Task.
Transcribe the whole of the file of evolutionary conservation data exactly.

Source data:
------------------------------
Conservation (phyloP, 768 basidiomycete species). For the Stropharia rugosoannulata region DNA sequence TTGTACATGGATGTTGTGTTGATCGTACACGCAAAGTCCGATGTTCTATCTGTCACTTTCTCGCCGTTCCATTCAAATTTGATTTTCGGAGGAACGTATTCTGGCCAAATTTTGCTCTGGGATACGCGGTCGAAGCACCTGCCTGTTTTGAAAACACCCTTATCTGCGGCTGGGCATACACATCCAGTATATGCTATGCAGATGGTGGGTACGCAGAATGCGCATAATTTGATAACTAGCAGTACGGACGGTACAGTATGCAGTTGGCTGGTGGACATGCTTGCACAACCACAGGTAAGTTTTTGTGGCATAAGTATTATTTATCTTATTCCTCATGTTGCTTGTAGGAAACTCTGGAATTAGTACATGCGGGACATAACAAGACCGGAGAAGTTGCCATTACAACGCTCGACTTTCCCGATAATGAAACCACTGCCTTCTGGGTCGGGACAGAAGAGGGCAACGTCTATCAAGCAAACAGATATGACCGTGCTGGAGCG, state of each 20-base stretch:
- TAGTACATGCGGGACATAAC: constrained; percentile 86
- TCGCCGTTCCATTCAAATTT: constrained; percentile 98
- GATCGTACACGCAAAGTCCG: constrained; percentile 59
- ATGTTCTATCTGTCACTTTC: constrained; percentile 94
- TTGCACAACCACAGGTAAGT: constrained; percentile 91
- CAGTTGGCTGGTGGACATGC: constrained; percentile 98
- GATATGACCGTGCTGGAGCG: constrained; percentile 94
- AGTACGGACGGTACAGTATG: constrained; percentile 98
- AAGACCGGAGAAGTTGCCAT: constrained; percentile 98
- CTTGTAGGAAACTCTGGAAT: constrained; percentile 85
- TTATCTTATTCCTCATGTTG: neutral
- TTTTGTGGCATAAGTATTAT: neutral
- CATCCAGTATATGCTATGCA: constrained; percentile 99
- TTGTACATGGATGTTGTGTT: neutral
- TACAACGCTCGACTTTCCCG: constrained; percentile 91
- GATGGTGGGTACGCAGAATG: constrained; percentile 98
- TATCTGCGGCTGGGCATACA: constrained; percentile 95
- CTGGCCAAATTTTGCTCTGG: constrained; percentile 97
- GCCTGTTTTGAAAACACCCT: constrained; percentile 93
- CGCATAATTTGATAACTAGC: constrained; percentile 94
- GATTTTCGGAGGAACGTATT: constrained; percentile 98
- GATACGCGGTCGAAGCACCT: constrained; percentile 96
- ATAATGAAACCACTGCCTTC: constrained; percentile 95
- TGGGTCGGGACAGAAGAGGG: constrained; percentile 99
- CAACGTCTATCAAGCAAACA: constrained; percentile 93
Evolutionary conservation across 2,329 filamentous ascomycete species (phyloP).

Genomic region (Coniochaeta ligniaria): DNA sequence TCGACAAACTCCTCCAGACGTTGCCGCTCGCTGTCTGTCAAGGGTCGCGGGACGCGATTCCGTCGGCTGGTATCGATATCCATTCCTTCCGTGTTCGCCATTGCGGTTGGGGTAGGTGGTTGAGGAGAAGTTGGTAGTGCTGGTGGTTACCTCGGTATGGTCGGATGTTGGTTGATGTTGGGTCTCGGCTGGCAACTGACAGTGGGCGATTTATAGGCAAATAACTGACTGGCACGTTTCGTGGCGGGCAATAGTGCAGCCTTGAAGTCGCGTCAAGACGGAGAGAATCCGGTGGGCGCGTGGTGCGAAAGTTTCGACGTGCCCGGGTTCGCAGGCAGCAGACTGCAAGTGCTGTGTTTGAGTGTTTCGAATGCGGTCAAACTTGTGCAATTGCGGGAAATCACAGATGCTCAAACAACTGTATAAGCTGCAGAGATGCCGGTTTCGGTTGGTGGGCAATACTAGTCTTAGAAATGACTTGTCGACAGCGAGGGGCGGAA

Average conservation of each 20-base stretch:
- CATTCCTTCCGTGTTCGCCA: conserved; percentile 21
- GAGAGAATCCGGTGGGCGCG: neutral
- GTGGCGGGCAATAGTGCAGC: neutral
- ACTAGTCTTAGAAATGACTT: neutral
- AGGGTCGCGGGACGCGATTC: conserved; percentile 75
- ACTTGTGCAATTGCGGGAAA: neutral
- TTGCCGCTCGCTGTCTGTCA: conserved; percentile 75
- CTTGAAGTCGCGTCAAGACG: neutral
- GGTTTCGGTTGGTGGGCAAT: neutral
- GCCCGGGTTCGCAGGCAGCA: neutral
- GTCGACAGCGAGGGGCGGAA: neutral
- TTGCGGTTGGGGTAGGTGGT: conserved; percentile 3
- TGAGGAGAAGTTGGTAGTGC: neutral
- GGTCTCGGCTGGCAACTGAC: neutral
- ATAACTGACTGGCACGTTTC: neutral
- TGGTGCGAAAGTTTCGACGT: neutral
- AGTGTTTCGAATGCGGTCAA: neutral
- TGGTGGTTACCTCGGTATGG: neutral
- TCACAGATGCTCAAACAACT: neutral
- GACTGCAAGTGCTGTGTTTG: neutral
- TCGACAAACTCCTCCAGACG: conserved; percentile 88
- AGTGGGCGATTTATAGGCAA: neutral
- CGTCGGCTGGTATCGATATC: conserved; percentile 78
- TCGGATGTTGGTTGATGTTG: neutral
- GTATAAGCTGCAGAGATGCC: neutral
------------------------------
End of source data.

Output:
Conservation (phyloP, 768 basidiomycete species). For the Stropharia rugosoannulata region DNA sequence TTGTACATGGATGTTGTGTTGATCGTACACGCAAAGTCCGATGTTCTATCTGTCACTTTCTCGCCGTTCCATTCAAATTTGATTTTCGGAGGAACGTATTCTGGCCAAATTTTGCTCTGGGATACGCGGTCGAAGCACCTGCCTGTTTTGAAAACACCCTTATCTGCGGCTGGGCATACACATCCAGTATATGCTATGCAGATGGTGGGTACGCAGAATGCGCATAATTTGATAACTAGCAGTACGGACGGTACAGTATGCAGTTGGCTGGTGGACATGCTTGCACAACCACAGGTAAGTTTTTGTGGCATAAGTATTATTTATCTTATTCCTCATGTTGCTTGTAGGAAACTCTGGAATTAGTACATGCGGGACATAACAAGACCGGAGAAGTTGCCATTACAACGCTCGACTTTCCCGATAATGAAACCACTGCCTTCTGGGTCGGGACAGAAGAGGGCAACGTCTATCAAGCAAACAGATATGACCGTGCTGGAGCG, state of each 20-base stretch:
- TAGTACATGCGGGACATAAC: constrained; percentile 86
- TCGCCGTTCCATTCAAATTT: constrained; percentile 98
- GATCGTACACGCAAAGTCCG: constrained; percentile 59
- ATGTTCTATCTGTCACTTTC: constrained; percentile 94
- TTGCACAACCACAGGTAAGT: constrained; percentile 91
- CAGTTGGCTGGTGGACATGC: constrained; percentile 98
- GATATGACCGTGCTGGAGCG: constrained; percentile 94
- AGTACGGACGGTACAGTATG: constrained; percentile 98
- AAGACCGGAGAAGTTGCCAT: constrained; percentile 98
- CTTGTAGGAAACTCTGGAAT: constrained; percentile 85
- TTATCTTATTCCTCATGTTG: neutral
- TTTTGTGGCATAAGTATTAT: neutral
- CATCCAGTATATGCTATGCA: constrained; percentile 99
- TTGTACATGGATGTTGTGTT: neutral
- TACAACGCTCGACTTTCCCG: constrained; percentile 91
- GATGGTGGGTACGCAGAATG: constrained; percentile 98
- TATCTGCGGCTGGGCATACA: constrained; percentile 95
- CTGGCCAAATTTTGCTCTGG: constrained; percentile 97
- GCCTGTTTTGAAAACACCCT: constrained; percentile 93
- CGCATAATTTGATAACTAGC: constrained; percentile 94
- GATTTTCGGAGGAACGTATT: constrained; percentile 98
- GATACGCGGTCGAAGCACCT: constrained; percentile 96
- ATAATGAAACCACTGCCTTC: constrained; percentile 95
- TGGGTCGGGACAGAAGAGGG: constrained; percentile 99
- CAACGTCTATCAAGCAAACA: constrained; percentile 93
Evolutionary conservation across 2,329 filamentous ascomycete species (phyloP).

Genomic region (Coniochaeta ligniaria): DNA sequence TCGACAAACTCCTCCAGACGTTGCCGCTCGCTGTCTGTCAAGGGTCGCGGGACGCGATTCCGTCGGCTGGTATCGATATCCATTCCTTCCGTGTTCGCCATTGCGGTTGGGGTAGGTGGTTGAGGAGAAGTTGGTAGTGCTGGTGGTTACCTCGGTATGGTCGGATGTTGGTTGATGTTGGGTCTCGGCTGGCAACTGACAGTGGGCGATTTATAGGCAAATAACTGACTGGCACGTTTCGTGGCGGGCAATAGTGCAGCCTTGAAGTCGCGTCAAGACGGAGAGAATCCGGTGGGCGCGTGGTGCGAAAGTTTCGACGTGCCCGGGTTCGCAGGCAGCAGACTGCAAGTGCTGTGTTTGAGTGTTTCGAATGCGGTCAAACTTGTGCAATTGCGGGAAATCACAGATGCTCAAACAACTGTATAAGCTGCAGAGATGCCGGTTTCGGTTGGTGGGCAATACTAGTCTTAGAAATGACTTGTCGACAGCGAGGGGCGGAA

Average conservation of each 20-base stretch:
- CATTCCTTCCGTGTTCGCCA: conserved; percentile 21
- GAGAGAATCCGGTGGGCGCG: neutral
- GTGGCGGGCAATAGTGCAGC: neutral
- ACTAGTCTTAGAAATGACTT: neutral
- AGGGTCGCGGGACGCGATTC: conserved; percentile 75
- ACTTGTGCAATTGCGGGAAA: neutral
- TTGCCGCTCGCTGTCTGTCA: conserved; percentile 75
- CTTGAAGTCGCGTCAAGACG: neutral
- GGTTTCGGTTGGTGGGCAAT: neutral
- GCCCGGGTTCGCAGGCAGCA: neutral
- GTCGACAGCGAGGGGCGGAA: neutral
- TTGCGGTTGGGGTAGGTGGT: conserved; percentile 3
- TGAGGAGAAGTTGGTAGTGC: neutral
- GGTCTCGGCTGGCAACTGAC: neutral
- ATAACTGACTGGCACGTTTC: neutral
- TGGTGCGAAAGTTTCGACGT: neutral
- AGTGTTTCGAATGCGGTCAA: neutral
- TGGTGGTTACCTCGGTATGG: neutral
- TCACAGATGCTCAAACAACT: neutral
- GACTGCAAGTGCTGTGTTTG: neutral
- TCGACAAACTCCTCCAGACG: conserved; percentile 88
- AGTGGGCGATTTATAGGCAA: neutral
- CGTCGGCTGGTATCGATATC: conserved; percentile 78
- TCGGATGTTGGTTGATGTTG: neutral
- GTATAAGCTGCAGAGATGCC: neutral